Boshorus Bridge, that displays a changing light show at night

Boshorus Bridge, that displays a changing light show at night



By that point, we decided to head up to the deck above, passing by the bar for warming beverages (it was quite cold). We missed out on the marriage celebration show and the disco that happened next, but that was fine by us because, for all of that, you absolutely should do this (tho not with this company) because the views from the boat, as you pass around the Golden Horn and up the Bosphorus at night are breathtaking. Beautiful modern and old buildings illuminated with golden lights, and wonderful light shows from the many bridges spanning the straight make for really a magical experience. And, this particular cruise provided no shortage of funny memories!

Beautifully cobbled Queen Mother's courtyard at Topkapi Palace

Beautifully cobbled Queen Mother's courtyard at Topkapi Palace



The next day, we got up super early, since we were catching the flight to Izmir later that night we had a lot to pack in. First stop was Topkapi Palace and even though we had arrived for opening, the crowds were incredible. We picked up our audio guides and went straight for the harem. The tile work is quite exquisite, and the audio-guide quite good to this point, but not as exciting as I expected from guidebook recommendations. Maybe because I’ve seen so many spectacular buildings in India lately, not sure, but neither one of us was overwhelmed. I think it would be worthwhile to source out a really good guide, who can make the place come alive, because I’m sure there are many fascinating stories of this place.

Intricate tile and glass work in Topkapi

Intricate tile and glass work in Topkapi



The audio guide actually became quite funny as we progressed though. It was almost like they got tired of describing places, as they became increasingly spare and repetitive. Entering a sultan’s private room, it would say “take note of the beautiful blue tiles”. Full stop. Into the circumcision room – this room was used for the Sultan’s son’s circumcision ceremonies and given the titillating name, surely had some stories, but nope… “ you are now in the Circumcision Room, note the beautiful tiles”. Full stop!

Note the beautiful tiles!

Note the beautiful tiles!



The Treasury was my fav part, with fantastic gold and jewels, which were in cases literally in front of your nose, not like in the Tower of London where you are behind a velvet rope, far back from the cases. The work and sparkle were mesmerizing, especially the Spoonmaker's diamond. 86 carats, this diamond was reportedly found by a garbage collector and sold to a spoonmaker for a few spoons. Now that’s an Antiques Roadshow Find!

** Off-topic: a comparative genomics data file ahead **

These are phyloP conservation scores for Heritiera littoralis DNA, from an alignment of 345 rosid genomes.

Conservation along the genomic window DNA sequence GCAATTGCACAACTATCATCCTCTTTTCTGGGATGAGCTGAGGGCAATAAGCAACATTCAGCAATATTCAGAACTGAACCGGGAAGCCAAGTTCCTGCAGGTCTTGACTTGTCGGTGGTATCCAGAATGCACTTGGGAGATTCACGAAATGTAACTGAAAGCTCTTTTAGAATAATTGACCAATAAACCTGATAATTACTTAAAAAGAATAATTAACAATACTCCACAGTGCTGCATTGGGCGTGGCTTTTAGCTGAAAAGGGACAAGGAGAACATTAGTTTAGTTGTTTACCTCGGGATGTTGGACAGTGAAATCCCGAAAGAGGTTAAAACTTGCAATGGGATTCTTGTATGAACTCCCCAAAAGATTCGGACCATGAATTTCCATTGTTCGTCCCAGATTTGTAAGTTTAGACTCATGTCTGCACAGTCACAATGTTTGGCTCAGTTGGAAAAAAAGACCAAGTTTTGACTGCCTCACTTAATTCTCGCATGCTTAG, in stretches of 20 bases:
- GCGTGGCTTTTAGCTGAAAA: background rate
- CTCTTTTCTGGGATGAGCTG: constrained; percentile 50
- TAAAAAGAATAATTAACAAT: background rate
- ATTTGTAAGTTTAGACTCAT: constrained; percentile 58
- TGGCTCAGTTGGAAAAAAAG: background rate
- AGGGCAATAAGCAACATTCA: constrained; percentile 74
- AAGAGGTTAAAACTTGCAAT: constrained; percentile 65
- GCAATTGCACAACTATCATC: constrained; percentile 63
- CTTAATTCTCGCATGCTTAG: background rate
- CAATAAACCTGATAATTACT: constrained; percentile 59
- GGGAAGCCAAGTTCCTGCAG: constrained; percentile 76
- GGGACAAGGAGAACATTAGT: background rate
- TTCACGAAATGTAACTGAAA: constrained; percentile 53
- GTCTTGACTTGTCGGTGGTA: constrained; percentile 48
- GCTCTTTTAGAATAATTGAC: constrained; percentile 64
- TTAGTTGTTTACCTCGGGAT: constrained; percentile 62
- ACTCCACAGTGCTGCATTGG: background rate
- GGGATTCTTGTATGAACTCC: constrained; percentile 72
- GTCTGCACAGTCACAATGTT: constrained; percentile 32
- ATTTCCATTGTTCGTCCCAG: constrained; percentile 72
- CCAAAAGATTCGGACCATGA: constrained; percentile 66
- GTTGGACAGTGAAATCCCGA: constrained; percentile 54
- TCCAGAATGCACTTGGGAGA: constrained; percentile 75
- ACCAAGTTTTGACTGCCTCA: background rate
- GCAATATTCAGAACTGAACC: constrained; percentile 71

Before I was told, No Photos! in the treasury

Before I was told, No Photos! in the treasury


Doors in the Harem, plus tiles

Doors in the Harem, plus tiles



After Topkapi, we decided to pop into the Basilica Cistern. I’d been to and loved the Portuguese cistern in Morocco, but was unprepared for the magnificence of this one. It was built in 532 and rediscovered in 1545 by a scholar investigating claims from locals that they could get water by lowering a bucket through a hole in their basement floors, and could even catch fish this way.

The atmospheric Basilica Cistern

The atmospheric Basilica Cistern



The Cistern is 65m wide and 143m long, with 336 columns supporting the roof. Many columns were scavenged from other buildings, including two wonderful columns that are supported by massive Medusa heads. Another column had a beautiful teardrop carved design. Couldn’t help wonder what historic sites they once lived in. Shadowy figures of carp slowly swim by in the shadowy water weakly lit by flickering lights, as drops fall from the ceiling with an eerie echo. Wonderful place!

Head of Medusa used to support a pillar in the cistern

Head of Medusa used to support a pillar in the cistern


The other Medusan head, inexplicably upside down?

The other Medusan head, inexplicably upside down?

Fast forward to our return to the city at the end of the trip

Colourful and seasonal fruits & veggies

Colourful and seasonal fruits & veggies



We were again ensconced in the Erboy, this time Michelle was flying out to join us for our last weekend, but before she arrived, Christa and I went on what was one of our major highlights (of many) on this trip – a culinary tour of the backstreets of Old Istanbul, led by an American expat, Megan, from the company Istanbul Eats. It is one of 4 of their current tours offered, and I have added the other 3 to my ‘bucket list’.

Nuts, Nuts and more Nuts!

Nuts, Nuts and more Nuts!


Dried veggies ready for the off season use

Dried veggies ready for the off season use



Our adventures started with a meet up in the Egyptian Spice Market, one of Istanbul’s oldest markets situated across from Sultanahmet by the Galata Bridge. Built in the 17th century it is so named because it was built with money from Egyptian import duties. It specialized in spices from the Orient and it still offers an authentic bazaar experience. After meeting with Megan and the rest of our group, she led us to the various stalls. One selling just nuts, varieties of pistachios simply labeled with the name of the region they were from. Olives and cheese similarly labelled. Gorgeous fish and an interesting character of a fish monger. Strange facts, like artichokes and peas are sold by the fish monger! They are always sold shelled and trimmed to the hearts, which is done by the same type of knife used to cut fish, hence this odd happenstance. Imminently practical!